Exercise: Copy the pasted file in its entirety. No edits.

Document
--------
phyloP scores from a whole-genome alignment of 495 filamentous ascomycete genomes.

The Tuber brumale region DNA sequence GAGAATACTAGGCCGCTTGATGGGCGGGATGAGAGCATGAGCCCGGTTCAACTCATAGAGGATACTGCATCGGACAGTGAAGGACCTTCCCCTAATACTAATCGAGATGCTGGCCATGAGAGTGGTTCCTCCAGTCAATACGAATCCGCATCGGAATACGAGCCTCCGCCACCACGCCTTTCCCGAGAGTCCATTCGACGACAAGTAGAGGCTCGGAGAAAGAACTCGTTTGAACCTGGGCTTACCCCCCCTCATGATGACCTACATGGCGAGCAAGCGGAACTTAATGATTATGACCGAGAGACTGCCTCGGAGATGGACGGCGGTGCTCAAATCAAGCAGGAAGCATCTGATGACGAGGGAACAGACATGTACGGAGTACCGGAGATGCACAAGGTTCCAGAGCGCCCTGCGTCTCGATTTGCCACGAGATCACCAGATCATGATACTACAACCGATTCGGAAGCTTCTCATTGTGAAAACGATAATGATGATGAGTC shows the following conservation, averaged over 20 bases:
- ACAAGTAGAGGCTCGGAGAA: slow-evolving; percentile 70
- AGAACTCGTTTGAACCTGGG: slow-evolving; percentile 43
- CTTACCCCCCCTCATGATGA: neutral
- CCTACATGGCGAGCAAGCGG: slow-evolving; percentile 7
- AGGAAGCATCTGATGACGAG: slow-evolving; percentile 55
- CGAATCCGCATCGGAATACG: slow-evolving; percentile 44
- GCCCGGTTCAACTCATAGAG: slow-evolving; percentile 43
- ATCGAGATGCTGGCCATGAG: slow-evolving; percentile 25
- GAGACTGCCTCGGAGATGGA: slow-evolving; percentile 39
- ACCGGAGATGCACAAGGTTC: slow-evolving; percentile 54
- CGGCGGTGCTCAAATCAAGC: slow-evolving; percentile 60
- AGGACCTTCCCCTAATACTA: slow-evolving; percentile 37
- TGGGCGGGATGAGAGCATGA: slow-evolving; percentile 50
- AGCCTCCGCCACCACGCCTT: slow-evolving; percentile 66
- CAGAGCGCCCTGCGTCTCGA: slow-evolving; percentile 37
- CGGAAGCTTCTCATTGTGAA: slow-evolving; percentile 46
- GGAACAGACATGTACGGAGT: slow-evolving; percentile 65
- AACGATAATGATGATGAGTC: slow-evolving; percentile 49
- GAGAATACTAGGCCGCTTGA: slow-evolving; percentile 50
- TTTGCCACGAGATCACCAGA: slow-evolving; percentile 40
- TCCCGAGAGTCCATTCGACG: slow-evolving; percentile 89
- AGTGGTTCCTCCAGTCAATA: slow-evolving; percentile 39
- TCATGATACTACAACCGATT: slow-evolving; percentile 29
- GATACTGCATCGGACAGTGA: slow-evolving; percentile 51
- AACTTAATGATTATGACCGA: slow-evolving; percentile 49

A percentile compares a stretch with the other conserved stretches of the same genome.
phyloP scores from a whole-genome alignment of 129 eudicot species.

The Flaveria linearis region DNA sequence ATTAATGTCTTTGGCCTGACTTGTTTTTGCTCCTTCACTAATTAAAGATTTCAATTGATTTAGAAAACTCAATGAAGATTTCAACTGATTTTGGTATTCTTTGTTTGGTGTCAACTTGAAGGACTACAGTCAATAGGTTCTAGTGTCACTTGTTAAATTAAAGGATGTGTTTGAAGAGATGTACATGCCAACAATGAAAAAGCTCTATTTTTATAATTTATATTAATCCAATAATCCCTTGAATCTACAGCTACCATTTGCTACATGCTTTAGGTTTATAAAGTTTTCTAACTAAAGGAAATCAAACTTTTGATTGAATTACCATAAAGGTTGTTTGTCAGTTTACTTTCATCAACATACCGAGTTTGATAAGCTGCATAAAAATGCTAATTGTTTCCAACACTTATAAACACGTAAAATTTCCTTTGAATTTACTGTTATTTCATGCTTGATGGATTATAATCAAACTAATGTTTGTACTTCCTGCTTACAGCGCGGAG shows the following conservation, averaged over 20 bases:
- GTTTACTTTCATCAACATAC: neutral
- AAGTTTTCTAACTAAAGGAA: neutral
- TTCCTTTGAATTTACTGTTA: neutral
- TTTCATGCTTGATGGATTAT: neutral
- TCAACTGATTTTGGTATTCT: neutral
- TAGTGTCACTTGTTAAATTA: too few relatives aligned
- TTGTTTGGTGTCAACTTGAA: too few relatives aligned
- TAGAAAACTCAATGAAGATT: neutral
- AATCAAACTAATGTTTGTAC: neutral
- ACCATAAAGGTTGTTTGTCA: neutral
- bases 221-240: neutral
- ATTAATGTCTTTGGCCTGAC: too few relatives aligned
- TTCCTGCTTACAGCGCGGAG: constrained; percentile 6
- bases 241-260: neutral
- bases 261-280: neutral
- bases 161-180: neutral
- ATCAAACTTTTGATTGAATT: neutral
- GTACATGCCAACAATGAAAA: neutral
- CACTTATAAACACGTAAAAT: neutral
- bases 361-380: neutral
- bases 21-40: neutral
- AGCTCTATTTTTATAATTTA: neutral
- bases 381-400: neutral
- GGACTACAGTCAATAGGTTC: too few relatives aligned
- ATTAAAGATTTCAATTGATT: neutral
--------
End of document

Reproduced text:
phyloP scores from a whole-genome alignment of 495 filamentous ascomycete genomes.

The Tuber brumale region DNA sequence GAGAATACTAGGCCGCTTGATGGGCGGGATGAGAGCATGAGCCCGGTTCAACTCATAGAGGATACTGCATCGGACAGTGAAGGACCTTCCCCTAATACTAATCGAGATGCTGGCCATGAGAGTGGTTCCTCCAGTCAATACGAATCCGCATCGGAATACGAGCCTCCGCCACCACGCCTTTCCCGAGAGTCCATTCGACGACAAGTAGAGGCTCGGAGAAAGAACTCGTTTGAACCTGGGCTTACCCCCCCTCATGATGACCTACATGGCGAGCAAGCGGAACTTAATGATTATGACCGAGAGACTGCCTCGGAGATGGACGGCGGTGCTCAAATCAAGCAGGAAGCATCTGATGACGAGGGAACAGACATGTACGGAGTACCGGAGATGCACAAGGTTCCAGAGCGCCCTGCGTCTCGATTTGCCACGAGATCACCAGATCATGATACTACAACCGATTCGGAAGCTTCTCATTGTGAAAACGATAATGATGATGAGTC shows the following conservation, averaged over 20 bases:
- ACAAGTAGAGGCTCGGAGAA: slow-evolving; percentile 70
- AGAACTCGTTTGAACCTGGG: slow-evolving; percentile 43
- CTTACCCCCCCTCATGATGA: neutral
- CCTACATGGCGAGCAAGCGG: slow-evolving; percentile 7
- AGGAAGCATCTGATGACGAG: slow-evolving; percentile 55
- CGAATCCGCATCGGAATACG: slow-evolving; percentile 44
- GCCCGGTTCAACTCATAGAG: slow-evolving; percentile 43
- ATCGAGATGCTGGCCATGAG: slow-evolving; percentile 25
- GAGACTGCCTCGGAGATGGA: slow-evolving; percentile 39
- ACCGGAGATGCACAAGGTTC: slow-evolving; percentile 54
- CGGCGGTGCTCAAATCAAGC: slow-evolving; percentile 60
- AGGACCTTCCCCTAATACTA: slow-evolving; percentile 37
- TGGGCGGGATGAGAGCATGA: slow-evolving; percentile 50
- AGCCTCCGCCACCACGCCTT: slow-evolving; percentile 66
- CAGAGCGCCCTGCGTCTCGA: slow-evolving; percentile 37
- CGGAAGCTTCTCATTGTGAA: slow-evolving; percentile 46
- GGAACAGACATGTACGGAGT: slow-evolving; percentile 65
- AACGATAATGATGATGAGTC: slow-evolving; percentile 49
- GAGAATACTAGGCCGCTTGA: slow-evolving; percentile 50
- TTTGCCACGAGATCACCAGA: slow-evolving; percentile 40
- TCCCGAGAGTCCATTCGACG: slow-evolving; percentile 89
- AGTGGTTCCTCCAGTCAATA: slow-evolving; percentile 39
- TCATGATACTACAACCGATT: slow-evolving; percentile 29
- GATACTGCATCGGACAGTGA: slow-evolving; percentile 51
- AACTTAATGATTATGACCGA: slow-evolving; percentile 49

A percentile compares a stretch with the other conserved stretches of the same genome.
phyloP scores from a whole-genome alignment of 129 eudicot species.

The Flaveria linearis region DNA sequence ATTAATGTCTTTGGCCTGACTTGTTTTTGCTCCTTCACTAATTAAAGATTTCAATTGATTTAGAAAACTCAATGAAGATTTCAACTGATTTTGGTATTCTTTGTTTGGTGTCAACTTGAAGGACTACAGTCAATAGGTTCTAGTGTCACTTGTTAAATTAAAGGATGTGTTTGAAGAGATGTACATGCCAACAATGAAAAAGCTCTATTTTTATAATTTATATTAATCCAATAATCCCTTGAATCTACAGCTACCATTTGCTACATGCTTTAGGTTTATAAAGTTTTCTAACTAAAGGAAATCAAACTTTTGATTGAATTACCATAAAGGTTGTTTGTCAGTTTACTTTCATCAACATACCGAGTTTGATAAGCTGCATAAAAATGCTAATTGTTTCCAACACTTATAAACACGTAAAATTTCCTTTGAATTTACTGTTATTTCATGCTTGATGGATTATAATCAAACTAATGTTTGTACTTCCTGCTTACAGCGCGGAG shows the following conservation, averaged over 20 bases:
- GTTTACTTTCATCAACATAC: neutral
- AAGTTTTCTAACTAAAGGAA: neutral
- TTCCTTTGAATTTACTGTTA: neutral
- TTTCATGCTTGATGGATTAT: neutral
- TCAACTGATTTTGGTATTCT: neutral
- TAGTGTCACTTGTTAAATTA: too few relatives aligned
- TTGTTTGGTGTCAACTTGAA: too few relatives aligned
- TAGAAAACTCAATGAAGATT: neutral
- AATCAAACTAATGTTTGTAC: neutral
- ACCATAAAGGTTGTTTGTCA: neutral
- bases 221-240: neutral
- ATTAATGTCTTTGGCCTGAC: too few relatives aligned
- TTCCTGCTTACAGCGCGGAG: constrained; percentile 6
- bases 241-260: neutral
- bases 261-280: neutral
- bases 161-180: neutral
- ATCAAACTTTTGATTGAATT: neutral
- GTACATGCCAACAATGAAAA: neutral
- CACTTATAAACACGTAAAAT: neutral
- bases 361-380: neutral
- bases 21-40: neutral
- AGCTCTATTTTTATAATTTA: neutral
- bases 381-400: neutral
- GGACTACAGTCAATAGGTTC: too few relatives aligned
- ATTAAAGATTTCAATTGATT: neutral